John Bushby reviews Volume 7 in the Borders Traditions series produced by Fred Freeman

CD recordings dedicated to the Scottish Lowland Pipes and Scottish Smallpipes are few and far between and are eagerly awaited, certainly by me. So it was with this new recording produced by Dr Fred Freeman, Volume 7 in the Borders Traditions series of CDs.  This offering features two talented young pipers, Chris Waite and James Thomson  aided and abetted by multi-instrumentalist Marc Duff on bodhran, bouzouki, recorder and whistle; Stewart Hardy on fiddle and viola; Stevie Lawrence on bouzouki, guitar, bodhran and dulcimer and Angus Lyon on accordion and keyboard.
This is not a recording of specific Border music and we must ask in all fairness, what is Border music? It is often hard to pinpoint exactly what tunes come from where in the UK as most areas will have their own versions of the same or similar tunes.  However as an example of music played on the bellows-blown Lowland and Smallpipes of Scotland you should enjoy it.  I think the CD title ‘Borders Young Piper’ refers more to the fact that the pipers are young, from the Scottish Borders and play the ‘Border Pipes’ rather necessarily a recording of specific Border music.
To my ears as a reviewer, it is a recording of two halves.  I will admit that on first hearing I turned it off after the first six or seven tracks as I felt I could not bear the sound of fighting harmonies with the whistles etc. overpowering the pipes. On some tracks the melody on the pipes was almost lost, most notably on track 6, Go to Berwick Johnnie.  Also Stewart Hardy’s usually exquisite fiddle playing was lost on some of the earlier tracks.  The sound and pitch of fiddle and Lowland pipes especially are so close it needs good separation in the mixing.  However, on tracks 9–13 there is a more balanced sound as there doesn’t seem so much in the way of fighting harmonies.
Whilst harmonies are a good to hear they need to be balanced more in the mixing.  I also feel that on many of the tracks the main melody was not allowed space to be heard and to ‘breath’ before other instruments launched in. For example the first tune on track 7, The Gardener’s March, is not allowed to develop before the players launch into the second tune.  That tune deserved more time to develop.
The CD opens with some lovely whistle playing being joined by the pipes but then a grinding style of accordion playing to my ears ruins the track.  I found the same thing happening on the previous Fred Freeman Border Piping CD.  This is not to say that the playing is bad, far from it, but as an arrangement to my ears it does not work in the general context of the music portrayed on the CD.  While innovation is good it should add, not detract, from the music. This is a personal view and no doubt others may disagree.  On this score I don’t think we should be too hide bound by what we perceive as the tradition either, but if something doesn’t add to the overall picture then leave it out.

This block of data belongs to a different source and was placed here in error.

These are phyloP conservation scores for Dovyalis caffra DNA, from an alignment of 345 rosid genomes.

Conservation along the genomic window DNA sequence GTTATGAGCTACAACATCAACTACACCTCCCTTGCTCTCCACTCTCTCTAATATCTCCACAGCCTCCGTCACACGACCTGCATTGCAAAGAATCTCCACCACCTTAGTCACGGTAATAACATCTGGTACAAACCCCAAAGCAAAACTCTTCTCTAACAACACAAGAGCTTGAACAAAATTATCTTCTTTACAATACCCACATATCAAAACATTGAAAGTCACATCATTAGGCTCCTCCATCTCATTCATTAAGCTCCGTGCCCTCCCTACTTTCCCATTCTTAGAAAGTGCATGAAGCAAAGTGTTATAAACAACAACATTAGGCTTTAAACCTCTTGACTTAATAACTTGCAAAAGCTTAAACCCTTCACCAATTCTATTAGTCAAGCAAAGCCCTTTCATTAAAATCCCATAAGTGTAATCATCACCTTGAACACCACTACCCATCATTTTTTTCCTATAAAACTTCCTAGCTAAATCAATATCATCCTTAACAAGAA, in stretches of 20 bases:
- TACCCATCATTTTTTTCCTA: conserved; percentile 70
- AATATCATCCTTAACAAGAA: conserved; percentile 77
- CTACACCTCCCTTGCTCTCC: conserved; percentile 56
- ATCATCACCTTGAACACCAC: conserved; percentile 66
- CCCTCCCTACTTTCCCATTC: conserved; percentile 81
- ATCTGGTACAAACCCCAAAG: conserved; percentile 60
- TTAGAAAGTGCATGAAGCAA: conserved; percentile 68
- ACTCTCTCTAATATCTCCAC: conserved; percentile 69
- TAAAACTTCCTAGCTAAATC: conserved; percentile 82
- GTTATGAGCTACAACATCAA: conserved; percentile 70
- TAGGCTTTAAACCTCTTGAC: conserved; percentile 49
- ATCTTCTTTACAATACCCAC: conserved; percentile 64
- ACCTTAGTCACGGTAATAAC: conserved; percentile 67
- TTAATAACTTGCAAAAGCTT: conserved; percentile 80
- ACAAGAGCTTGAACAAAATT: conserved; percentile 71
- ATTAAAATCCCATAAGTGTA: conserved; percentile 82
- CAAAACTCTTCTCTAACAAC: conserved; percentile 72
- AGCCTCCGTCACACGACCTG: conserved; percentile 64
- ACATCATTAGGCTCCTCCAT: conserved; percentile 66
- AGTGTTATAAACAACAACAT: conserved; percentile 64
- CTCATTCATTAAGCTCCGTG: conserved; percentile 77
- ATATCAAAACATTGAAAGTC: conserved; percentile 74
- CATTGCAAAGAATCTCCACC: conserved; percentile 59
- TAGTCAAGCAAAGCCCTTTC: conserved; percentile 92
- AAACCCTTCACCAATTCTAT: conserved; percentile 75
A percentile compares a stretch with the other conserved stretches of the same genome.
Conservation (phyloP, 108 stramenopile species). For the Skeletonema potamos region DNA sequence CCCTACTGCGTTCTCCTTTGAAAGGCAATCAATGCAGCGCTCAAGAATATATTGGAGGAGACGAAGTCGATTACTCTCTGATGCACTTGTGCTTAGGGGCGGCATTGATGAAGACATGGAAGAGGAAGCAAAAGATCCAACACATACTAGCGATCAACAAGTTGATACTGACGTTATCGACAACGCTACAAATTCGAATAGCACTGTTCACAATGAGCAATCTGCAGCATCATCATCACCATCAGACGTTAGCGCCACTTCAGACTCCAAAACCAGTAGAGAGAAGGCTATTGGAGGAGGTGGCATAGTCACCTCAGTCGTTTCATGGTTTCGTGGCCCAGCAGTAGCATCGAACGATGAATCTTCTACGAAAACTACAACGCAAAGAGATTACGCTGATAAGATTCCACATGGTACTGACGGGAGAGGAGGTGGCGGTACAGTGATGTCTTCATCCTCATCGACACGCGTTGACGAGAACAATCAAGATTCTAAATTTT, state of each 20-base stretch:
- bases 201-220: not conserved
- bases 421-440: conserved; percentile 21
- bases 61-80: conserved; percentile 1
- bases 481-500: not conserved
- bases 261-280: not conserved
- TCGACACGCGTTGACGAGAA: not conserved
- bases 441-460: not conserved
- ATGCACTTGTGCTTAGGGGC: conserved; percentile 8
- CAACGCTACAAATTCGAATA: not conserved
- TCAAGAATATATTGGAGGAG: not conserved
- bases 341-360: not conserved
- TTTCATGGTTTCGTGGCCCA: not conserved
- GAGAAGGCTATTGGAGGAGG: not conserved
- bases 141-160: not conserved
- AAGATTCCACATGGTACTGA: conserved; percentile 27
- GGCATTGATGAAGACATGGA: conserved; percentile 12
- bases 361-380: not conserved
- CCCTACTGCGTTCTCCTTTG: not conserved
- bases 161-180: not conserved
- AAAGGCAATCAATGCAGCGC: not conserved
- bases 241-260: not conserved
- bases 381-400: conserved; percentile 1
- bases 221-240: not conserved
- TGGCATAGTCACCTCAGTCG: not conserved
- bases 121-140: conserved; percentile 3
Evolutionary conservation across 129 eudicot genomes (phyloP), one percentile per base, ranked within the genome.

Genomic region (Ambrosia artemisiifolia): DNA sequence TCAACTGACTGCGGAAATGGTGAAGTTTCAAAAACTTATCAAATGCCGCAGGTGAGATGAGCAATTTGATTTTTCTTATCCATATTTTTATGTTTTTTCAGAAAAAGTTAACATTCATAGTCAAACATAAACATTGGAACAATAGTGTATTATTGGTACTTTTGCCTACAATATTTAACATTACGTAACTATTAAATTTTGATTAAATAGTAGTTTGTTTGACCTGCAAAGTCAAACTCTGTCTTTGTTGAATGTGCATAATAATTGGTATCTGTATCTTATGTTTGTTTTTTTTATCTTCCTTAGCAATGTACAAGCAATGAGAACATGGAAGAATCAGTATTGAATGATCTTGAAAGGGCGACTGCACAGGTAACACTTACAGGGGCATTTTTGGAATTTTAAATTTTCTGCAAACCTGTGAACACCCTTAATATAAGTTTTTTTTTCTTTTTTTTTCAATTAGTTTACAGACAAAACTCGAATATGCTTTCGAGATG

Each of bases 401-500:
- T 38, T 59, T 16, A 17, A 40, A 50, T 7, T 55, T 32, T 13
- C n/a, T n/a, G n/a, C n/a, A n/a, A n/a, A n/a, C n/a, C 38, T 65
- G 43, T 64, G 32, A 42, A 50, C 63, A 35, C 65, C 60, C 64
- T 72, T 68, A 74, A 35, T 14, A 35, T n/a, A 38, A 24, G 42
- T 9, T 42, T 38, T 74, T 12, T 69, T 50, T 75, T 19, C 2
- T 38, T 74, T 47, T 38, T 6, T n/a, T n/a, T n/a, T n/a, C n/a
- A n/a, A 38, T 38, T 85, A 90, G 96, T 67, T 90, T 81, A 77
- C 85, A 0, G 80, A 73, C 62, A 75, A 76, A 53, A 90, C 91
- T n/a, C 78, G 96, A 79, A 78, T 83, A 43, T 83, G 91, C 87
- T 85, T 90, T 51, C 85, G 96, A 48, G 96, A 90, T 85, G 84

This all may sound over critical but dubious arrangements and balance can ruin an otherwise delightful CD.
It is a shame too that it wasn’t seen fit to feature both pipers playing solo rather than always in a band situation. This would have provided some variation but it would also have enabled the listener to hear the pipes in their own glory with the harmonic offerings of the drones contributing to the sound.  Drones are an integral part of piping and they tend to get lost in a band situation.
There are some very nice original compositions by James Thomson and Chris Ormston that sit well with the traditional tunes.
I feel too that with any CD there should be rather more acknowledgement of the tune sources than the summaries Fred provides in his introductory notes; only the original compositions are fully credited
This is a CD that takes a few playings to ‘get into’ it.  Did I like it and would I recommend it?  At first playing maybe not but on more than one playing I think it would be worthwhile addition to a collection and at the very least proves that the pipes are alive, well, and living in the hands of the younger generation irrespective of what music is being played.
Thanks must go to Dr Fred Freeman for his enthusiasm in bringing the bellows piping of Scotland and its music to a wider audience.
I really like the delightful CD cover artwork by Lorenzo Galantini.!  

John Bushby is a multi–instrumentalist playing a range of pipes including Lowland and Scottish Smallpipes, Galician pipes, Irish pipes, whistles, guitar and bouzouki.  He also runs a recording studio, Shearwater Digital in Newcastle upon Tyne. He studied classical music at the Tasmanian Conservatorium of Music, Australia and was heavily involved with the folk and traditional music scene in Tasmania, Australia before moving with his family to the UK in 2005.